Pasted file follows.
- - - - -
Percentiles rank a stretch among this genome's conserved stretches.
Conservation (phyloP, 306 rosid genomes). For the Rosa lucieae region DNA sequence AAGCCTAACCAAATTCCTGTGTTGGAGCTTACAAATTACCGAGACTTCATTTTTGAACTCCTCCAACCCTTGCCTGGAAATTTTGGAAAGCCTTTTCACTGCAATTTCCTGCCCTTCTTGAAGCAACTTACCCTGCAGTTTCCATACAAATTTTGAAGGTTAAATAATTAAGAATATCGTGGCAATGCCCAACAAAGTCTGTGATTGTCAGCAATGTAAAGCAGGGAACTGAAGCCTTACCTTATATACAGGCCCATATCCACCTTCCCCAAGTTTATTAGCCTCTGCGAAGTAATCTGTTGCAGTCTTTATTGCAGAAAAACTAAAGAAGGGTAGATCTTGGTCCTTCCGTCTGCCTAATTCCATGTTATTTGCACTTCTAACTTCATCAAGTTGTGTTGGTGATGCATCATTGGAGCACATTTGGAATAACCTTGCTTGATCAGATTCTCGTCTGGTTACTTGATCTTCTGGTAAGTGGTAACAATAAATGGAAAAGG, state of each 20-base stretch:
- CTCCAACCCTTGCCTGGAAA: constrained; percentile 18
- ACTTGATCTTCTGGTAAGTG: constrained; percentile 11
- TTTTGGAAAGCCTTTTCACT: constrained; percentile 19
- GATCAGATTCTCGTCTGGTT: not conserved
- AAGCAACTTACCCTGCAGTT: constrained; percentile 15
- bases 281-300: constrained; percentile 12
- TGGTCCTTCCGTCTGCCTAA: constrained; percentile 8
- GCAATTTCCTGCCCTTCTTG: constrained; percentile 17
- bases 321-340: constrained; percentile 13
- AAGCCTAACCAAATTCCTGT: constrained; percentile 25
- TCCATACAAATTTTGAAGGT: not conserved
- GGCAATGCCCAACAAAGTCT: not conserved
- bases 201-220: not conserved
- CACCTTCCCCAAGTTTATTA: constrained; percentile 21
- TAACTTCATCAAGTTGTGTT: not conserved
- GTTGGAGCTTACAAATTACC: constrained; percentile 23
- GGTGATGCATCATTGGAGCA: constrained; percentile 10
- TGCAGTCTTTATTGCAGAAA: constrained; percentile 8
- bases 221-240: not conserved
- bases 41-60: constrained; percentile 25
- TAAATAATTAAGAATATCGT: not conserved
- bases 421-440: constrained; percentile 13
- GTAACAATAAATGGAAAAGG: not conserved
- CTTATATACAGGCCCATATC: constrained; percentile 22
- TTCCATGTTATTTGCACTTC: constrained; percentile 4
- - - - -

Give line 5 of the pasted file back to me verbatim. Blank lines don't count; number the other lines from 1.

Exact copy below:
- TTTTGGAAAGCCTTTTCACT: constrained; percentile 19